The battle of Le Quesnoy on 4th November 1918 was the last battle fought by the New Zealand expeditionary force. It is commemorated in New Zealand and France as a successful operation in which the New Zealanders advanced ten miles, captured 2,000 prisoners and 60 field guns and liberated the fortified town of Le Quesnoy (pronounced Ken-Wah by its residents). In a dramatic climax to the operation New Zealander soldiers stormed the ancient ramparts with scaling ladders.
British media coverage of the lead up to the centenary of the Armistice of November 1918 is dominated by stories of the sadness of soldiers who died shortly before the end of the War. Yet this misses a key point. Had these soldiers not fought with determination to the end, the war might not have ended when it did. Until July 1918 most people on the allied side thought the war would continue until at least 1919. After the battles of July and August an increasing number of soldiers, from Foch and Haig down, thought victory might be possible in 1918. The efforts of the New Zealanders at Le Quesnoy deserves commemoration as much as the death of, say, Wilfred Owen, and other soldiers who fought on.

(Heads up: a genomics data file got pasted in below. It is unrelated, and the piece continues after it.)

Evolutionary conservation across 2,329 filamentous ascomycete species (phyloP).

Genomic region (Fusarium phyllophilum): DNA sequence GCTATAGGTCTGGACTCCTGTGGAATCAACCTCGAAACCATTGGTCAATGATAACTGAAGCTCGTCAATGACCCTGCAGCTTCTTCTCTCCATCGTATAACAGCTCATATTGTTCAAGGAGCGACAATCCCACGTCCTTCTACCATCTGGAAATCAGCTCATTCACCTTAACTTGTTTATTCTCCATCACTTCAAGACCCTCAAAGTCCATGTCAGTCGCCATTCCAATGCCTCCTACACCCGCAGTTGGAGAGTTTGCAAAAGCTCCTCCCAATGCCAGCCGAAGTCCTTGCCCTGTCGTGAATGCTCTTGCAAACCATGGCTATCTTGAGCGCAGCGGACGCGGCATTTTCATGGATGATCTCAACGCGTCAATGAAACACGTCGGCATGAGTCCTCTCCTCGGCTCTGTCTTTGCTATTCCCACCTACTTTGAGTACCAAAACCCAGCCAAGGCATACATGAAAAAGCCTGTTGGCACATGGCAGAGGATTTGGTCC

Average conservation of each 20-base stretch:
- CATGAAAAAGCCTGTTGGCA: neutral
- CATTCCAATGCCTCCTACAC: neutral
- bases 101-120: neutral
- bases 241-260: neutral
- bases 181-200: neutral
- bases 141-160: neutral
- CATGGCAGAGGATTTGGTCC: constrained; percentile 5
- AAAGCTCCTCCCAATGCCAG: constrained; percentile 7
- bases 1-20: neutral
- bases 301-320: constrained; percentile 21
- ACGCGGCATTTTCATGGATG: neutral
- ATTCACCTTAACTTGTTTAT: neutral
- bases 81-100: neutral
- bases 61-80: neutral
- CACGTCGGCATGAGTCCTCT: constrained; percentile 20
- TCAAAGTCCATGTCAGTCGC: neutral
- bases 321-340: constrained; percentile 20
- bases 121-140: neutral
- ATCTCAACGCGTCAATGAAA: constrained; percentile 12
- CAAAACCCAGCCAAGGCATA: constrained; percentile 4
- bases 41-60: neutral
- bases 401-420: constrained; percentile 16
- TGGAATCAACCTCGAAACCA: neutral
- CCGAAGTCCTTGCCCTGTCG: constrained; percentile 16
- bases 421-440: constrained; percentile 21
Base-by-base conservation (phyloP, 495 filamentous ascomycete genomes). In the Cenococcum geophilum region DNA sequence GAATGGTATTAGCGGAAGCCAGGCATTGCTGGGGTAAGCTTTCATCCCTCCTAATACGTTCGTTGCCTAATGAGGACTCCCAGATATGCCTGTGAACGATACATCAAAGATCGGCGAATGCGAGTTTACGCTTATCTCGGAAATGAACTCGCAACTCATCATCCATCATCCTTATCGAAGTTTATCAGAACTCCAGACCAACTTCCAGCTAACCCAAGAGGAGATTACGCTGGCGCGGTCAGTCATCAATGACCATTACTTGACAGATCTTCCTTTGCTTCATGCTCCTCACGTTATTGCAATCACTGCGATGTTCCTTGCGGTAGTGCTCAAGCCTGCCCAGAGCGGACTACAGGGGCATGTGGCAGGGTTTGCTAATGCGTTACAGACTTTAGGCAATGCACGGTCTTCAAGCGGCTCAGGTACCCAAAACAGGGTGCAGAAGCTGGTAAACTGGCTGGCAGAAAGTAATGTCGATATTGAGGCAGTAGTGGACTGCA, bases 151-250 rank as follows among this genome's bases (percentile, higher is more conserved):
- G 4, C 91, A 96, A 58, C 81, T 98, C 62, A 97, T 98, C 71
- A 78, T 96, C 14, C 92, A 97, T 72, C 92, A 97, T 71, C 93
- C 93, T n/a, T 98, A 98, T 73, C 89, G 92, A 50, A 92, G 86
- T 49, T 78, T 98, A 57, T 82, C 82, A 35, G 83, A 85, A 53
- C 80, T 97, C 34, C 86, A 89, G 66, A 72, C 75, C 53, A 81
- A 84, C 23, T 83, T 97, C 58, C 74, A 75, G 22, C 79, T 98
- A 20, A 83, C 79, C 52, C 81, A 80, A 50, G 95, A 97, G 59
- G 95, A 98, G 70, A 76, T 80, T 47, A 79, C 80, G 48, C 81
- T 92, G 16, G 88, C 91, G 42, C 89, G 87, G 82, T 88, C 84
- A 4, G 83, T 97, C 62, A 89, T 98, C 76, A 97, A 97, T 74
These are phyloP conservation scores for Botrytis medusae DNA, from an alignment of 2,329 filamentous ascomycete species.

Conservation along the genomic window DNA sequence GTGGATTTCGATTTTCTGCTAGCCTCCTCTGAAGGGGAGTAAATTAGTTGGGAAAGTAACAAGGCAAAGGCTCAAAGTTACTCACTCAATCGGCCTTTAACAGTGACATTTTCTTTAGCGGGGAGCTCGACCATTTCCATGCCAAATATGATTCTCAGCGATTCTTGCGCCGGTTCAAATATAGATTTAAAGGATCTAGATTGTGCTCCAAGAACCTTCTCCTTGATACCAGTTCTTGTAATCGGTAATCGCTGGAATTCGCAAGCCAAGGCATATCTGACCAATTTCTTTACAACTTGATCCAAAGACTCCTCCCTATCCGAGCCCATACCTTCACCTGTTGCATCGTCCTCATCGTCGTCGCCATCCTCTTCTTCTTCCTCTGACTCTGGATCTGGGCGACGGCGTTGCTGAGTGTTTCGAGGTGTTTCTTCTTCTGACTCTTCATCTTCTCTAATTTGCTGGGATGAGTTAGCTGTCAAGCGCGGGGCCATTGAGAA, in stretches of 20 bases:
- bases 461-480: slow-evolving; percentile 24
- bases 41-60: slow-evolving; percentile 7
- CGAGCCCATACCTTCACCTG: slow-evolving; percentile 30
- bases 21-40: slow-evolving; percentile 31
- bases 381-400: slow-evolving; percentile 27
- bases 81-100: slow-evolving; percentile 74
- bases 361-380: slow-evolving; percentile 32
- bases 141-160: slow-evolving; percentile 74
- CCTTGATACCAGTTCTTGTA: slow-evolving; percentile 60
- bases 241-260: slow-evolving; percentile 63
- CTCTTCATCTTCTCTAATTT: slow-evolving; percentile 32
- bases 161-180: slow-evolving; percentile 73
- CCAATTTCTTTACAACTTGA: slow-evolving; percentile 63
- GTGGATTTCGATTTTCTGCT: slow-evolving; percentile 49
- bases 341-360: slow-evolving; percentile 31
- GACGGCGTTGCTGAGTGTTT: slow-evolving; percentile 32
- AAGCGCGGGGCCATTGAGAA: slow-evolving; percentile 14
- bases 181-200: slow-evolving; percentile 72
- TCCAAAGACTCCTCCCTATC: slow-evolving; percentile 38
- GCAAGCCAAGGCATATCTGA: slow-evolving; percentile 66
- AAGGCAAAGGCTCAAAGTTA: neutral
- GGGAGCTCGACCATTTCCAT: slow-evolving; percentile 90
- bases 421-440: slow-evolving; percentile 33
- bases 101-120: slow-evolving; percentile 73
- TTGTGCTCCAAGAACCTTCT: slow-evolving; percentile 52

New Zealand military historian, and sometime Christopher Pugsley had written a new book about this action. Le Quesnoy, New Zealand’s Last Battle 1918, Oratia ISBN: 978-0-947506-49-0 As might be expected of an ex infantry officer and Sandhurst Lecturer, it is very well written account of this important engagement. It is impeccably sourced from the New Zealand perspective, reconciling inconsistencies in the official accounts and flavoured with personal stories from veterans. The book includes a chapter on the organisation and character of the New Zealand Division. It is well illustrated with clear maps and diagrams.
The OP is off to Le Quesnoy in the next week with Spirit of Remembrance’s Armistice Tour armed with Pugsley’s book.